public interface Character {
}

4. Simple Inference

Let's explore how we can read JSON in a polymorphic way with simple inference. The object that we want to read is the following:

{
    "name": "Ostrava, of Boletaria",
    "weapon": "Rune Sword",
}

Firstly, we'll read the value in a Character object. Then, we'll test that Jackson deducted correctly the type of the JSON:

@Test
void givenAKnight_whenMapping_thenExpectAKnightType() throws Exception {
    String knightJson = formatJson("{'name':'Ostrava, of Boletaria', 'weapon':'Rune Sword'}");

    Character character = objectMapper.readValue(knightJson, Character.class);

    assertTrue(character instanceof Knight);
    assertSame(character.getClass(), Knight.class);
    Knight king = (Knight) character;
    assertEquals("Ostrava, of Boletaria", king.getName());
    assertEquals("Rune Sword", king.getWeapon());
}

Moreover, if the JSON is an empty object, Jackson will interpret it as an ImperialSpy, which is a class with no attributes:

@Test
void givenAnEmptyObject_whenMapping_thenExpectAnImperialSpy() throws Exception {
    String imperialSpyJson = "{}";

    Character character = objectMapper.readValue(imperialSpyJson, Character.class);

    assertTrue(character instanceof ImperialSpy);
}

Also, a null JSON object will be deducted as a null object by Jackson as well:

@Test
void givenANullObject_whenMapping_thenExpectANullObject() throws Exception {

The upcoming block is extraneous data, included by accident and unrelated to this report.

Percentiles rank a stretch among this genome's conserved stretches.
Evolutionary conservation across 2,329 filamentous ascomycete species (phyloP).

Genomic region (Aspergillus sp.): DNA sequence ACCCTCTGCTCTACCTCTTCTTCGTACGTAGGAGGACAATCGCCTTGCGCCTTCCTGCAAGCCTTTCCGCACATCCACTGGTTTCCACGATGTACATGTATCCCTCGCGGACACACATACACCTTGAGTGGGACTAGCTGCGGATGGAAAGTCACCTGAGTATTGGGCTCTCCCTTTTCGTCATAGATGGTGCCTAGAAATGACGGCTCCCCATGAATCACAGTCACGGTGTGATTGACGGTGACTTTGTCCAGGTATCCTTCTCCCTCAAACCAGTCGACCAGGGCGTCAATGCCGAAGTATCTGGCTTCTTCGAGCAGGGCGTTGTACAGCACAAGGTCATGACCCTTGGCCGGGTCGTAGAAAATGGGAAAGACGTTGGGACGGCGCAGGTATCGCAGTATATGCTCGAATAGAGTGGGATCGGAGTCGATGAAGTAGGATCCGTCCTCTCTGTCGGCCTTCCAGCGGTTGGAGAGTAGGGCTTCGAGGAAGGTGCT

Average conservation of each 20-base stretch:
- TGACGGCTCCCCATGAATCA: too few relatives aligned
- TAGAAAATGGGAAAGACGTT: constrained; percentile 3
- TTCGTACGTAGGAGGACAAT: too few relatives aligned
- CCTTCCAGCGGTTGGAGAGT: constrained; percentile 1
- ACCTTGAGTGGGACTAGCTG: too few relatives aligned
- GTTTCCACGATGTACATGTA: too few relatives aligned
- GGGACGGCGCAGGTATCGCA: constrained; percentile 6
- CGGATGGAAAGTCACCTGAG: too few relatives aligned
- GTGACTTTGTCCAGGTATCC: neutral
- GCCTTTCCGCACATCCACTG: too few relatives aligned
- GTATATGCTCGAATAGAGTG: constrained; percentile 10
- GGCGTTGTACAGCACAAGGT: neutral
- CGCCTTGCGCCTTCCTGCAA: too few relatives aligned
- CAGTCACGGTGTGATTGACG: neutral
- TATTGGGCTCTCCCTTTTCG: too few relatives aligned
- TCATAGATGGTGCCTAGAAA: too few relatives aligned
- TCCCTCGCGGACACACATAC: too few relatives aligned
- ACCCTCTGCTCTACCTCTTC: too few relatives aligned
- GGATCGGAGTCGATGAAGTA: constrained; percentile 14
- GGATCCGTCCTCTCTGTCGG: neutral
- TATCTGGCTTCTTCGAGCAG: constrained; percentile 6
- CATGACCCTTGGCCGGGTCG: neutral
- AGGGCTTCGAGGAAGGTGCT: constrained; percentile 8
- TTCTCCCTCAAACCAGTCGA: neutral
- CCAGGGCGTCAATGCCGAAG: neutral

Character character = objectMapper.readValue("null", Character.class);

    assertNull(character);
}

5. Case Insensitive Inference

Jackson can also deduct the polymorphism, even if the case of attributes does not match. First, we'll instantiate an object mapper with the ACCEPT_CASE_INSENSITIVE_PROPERTIES enabled:

ObjectMapper objectMapper = JsonMapper.builder().configure(MapperFeature.ACCEPT_CASE_INSENSITIVE_PROPERTIES, true).build();

Then, using the instantiated objectMapper, we can test that the polymorphism is deducted correctly:

{
    "NaMe": "Ostrava, of Boletaria",
    "WeaPON": "Rune Sword",
}
@Test
void givenACaseInsensitiveKnight_whenMapping_thenExpectKnight() throws Exception {
    String knightJson = formatJson("{'NaMe':'Ostrava, of Boletaria', 'WeaPON':'Rune Sword'}");

    Character character = objectMapper.readValue(knightJson, Character.class);

    assertTrue(character instanceof Knight);
    assertSame(character.getClass(), Knight.class);
    Knight knight = (Knight) character;
    assertEquals("Ostrava, of Boletaria", knight.getName());
    assertEquals("Rune Sword", knight.getWeapon());
}

6. Contained Inference

We can also deduct the polymorphism of objects that are contained in other objects. We will use the ControlledCharacter class definition to demonstrate the mapping of the following JSON:

{
    "character": {
        "name": "Ostrava, of Boletaria",
        "weapon": "Rune Sword"
    }
}
@Test
void givenAKnightControlledCharacter_whenMapping_thenExpectAControlledCharacterWithKnight() throws Exception {
    String controlledCharacterJson = formatJson("{'character': {'name': 'Ostrava, of Boletaria', 'weapon': 'Rune Sword'}}");

    ControlledCharacter controlledCharacter = objectMapper.readValue(controlledCharacterJson, ControlledCharacter.class);
    Character character = controlledCharacter.getCharacter();

    assertTrue(character instanceof Knight);
    assertSame(character.getClass(), Knight.class);
    Knight knight = (Knight) character;
    assertEquals("Ostrava, of Boletaria", knight.getName());
    assertEquals("Rune Sword", knight.getWeapon());
}

7. Conclusion

In this tutorial, we have explored how we can use deduction-based polymorphism using the Jackson library.

The source code that accompanies the article can be found over on GitHub.